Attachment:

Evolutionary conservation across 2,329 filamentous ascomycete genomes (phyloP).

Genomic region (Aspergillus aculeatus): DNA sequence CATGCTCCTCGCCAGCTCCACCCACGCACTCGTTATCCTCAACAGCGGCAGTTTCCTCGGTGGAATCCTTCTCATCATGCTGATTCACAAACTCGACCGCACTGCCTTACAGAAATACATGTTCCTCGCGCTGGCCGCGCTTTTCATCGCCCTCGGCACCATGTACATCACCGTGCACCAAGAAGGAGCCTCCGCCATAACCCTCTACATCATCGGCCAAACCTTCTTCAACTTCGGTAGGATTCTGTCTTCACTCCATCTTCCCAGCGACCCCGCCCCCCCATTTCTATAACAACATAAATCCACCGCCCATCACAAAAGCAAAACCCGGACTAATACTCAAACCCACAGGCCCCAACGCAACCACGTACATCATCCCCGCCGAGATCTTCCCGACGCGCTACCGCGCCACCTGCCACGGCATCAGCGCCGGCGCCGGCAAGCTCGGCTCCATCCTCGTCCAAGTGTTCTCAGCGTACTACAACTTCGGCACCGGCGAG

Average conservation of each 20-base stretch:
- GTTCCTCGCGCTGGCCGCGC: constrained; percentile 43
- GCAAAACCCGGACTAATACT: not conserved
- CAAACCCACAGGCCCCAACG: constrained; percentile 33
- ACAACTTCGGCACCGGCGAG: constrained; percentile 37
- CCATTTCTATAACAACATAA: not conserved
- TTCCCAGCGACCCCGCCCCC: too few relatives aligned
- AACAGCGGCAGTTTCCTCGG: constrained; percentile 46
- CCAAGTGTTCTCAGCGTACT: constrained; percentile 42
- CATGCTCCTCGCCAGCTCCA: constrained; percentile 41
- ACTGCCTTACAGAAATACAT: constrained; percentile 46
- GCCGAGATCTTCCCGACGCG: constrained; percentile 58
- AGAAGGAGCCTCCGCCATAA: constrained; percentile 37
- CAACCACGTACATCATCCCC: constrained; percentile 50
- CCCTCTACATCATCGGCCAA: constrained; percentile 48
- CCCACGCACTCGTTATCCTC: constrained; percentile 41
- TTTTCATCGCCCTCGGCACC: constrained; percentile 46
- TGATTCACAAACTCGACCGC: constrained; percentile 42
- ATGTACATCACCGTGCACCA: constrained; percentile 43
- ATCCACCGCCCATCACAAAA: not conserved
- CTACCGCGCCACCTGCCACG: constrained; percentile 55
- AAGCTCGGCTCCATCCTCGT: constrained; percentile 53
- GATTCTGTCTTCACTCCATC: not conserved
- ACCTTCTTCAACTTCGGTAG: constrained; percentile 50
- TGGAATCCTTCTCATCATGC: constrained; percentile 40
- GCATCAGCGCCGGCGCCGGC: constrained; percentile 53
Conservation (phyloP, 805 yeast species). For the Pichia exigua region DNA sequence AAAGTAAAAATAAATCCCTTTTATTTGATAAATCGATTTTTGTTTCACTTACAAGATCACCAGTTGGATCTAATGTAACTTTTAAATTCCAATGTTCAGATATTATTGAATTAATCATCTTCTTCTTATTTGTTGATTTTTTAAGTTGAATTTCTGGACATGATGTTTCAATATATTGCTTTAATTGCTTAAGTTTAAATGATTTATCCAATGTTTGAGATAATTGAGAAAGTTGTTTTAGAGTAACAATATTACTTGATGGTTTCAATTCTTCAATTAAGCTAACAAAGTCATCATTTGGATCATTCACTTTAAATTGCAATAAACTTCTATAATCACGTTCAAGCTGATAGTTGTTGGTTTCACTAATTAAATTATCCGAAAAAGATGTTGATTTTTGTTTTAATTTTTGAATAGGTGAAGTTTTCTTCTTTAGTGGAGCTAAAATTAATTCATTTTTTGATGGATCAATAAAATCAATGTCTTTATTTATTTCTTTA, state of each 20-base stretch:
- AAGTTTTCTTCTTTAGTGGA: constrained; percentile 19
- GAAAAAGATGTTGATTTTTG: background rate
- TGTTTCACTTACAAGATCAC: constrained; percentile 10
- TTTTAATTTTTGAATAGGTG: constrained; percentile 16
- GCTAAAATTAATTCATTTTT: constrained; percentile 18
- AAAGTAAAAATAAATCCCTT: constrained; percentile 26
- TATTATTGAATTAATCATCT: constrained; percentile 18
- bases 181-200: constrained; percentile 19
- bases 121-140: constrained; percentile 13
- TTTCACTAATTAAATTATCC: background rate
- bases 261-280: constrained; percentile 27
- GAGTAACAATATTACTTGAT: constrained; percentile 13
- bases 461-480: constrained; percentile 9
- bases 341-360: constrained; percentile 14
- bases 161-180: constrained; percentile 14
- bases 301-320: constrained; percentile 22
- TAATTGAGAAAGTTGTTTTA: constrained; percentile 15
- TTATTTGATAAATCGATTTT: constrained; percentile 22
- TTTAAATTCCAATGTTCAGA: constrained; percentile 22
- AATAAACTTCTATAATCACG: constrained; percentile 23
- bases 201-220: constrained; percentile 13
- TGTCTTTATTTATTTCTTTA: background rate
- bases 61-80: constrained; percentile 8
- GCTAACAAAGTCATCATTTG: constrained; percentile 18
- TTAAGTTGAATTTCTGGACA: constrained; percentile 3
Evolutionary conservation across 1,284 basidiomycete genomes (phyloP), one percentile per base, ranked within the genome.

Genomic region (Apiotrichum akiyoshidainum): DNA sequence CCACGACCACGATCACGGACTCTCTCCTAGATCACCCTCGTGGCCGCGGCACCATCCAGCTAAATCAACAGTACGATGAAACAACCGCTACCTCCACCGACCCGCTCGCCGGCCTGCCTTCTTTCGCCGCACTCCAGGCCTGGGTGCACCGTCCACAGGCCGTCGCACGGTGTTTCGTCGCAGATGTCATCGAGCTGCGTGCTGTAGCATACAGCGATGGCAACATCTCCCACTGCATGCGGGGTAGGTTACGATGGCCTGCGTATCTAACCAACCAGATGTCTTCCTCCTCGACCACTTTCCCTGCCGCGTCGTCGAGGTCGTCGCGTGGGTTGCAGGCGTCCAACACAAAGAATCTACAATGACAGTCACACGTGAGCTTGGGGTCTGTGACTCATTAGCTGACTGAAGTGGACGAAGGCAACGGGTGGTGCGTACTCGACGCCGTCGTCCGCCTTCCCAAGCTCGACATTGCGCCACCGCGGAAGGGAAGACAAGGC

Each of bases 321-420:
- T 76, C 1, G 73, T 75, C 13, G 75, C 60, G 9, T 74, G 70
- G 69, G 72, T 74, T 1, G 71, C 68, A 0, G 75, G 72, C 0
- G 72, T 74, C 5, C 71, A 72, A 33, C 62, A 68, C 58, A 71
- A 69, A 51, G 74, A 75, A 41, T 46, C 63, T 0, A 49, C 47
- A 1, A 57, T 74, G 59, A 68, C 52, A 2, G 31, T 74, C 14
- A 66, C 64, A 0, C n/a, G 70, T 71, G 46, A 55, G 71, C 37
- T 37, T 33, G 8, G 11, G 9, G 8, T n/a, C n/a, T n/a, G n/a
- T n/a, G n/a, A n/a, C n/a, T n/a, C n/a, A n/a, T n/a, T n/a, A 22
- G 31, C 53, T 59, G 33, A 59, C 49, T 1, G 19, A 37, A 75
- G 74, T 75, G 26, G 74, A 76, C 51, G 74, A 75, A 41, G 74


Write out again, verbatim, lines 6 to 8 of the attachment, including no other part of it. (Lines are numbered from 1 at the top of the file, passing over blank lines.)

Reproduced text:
- CAAACCCACAGGCCCCAACG: constrained; percentile 33
- ACAACTTCGGCACCGGCGAG: constrained; percentile 37
- CCATTTCTATAACAACATAA: not conserved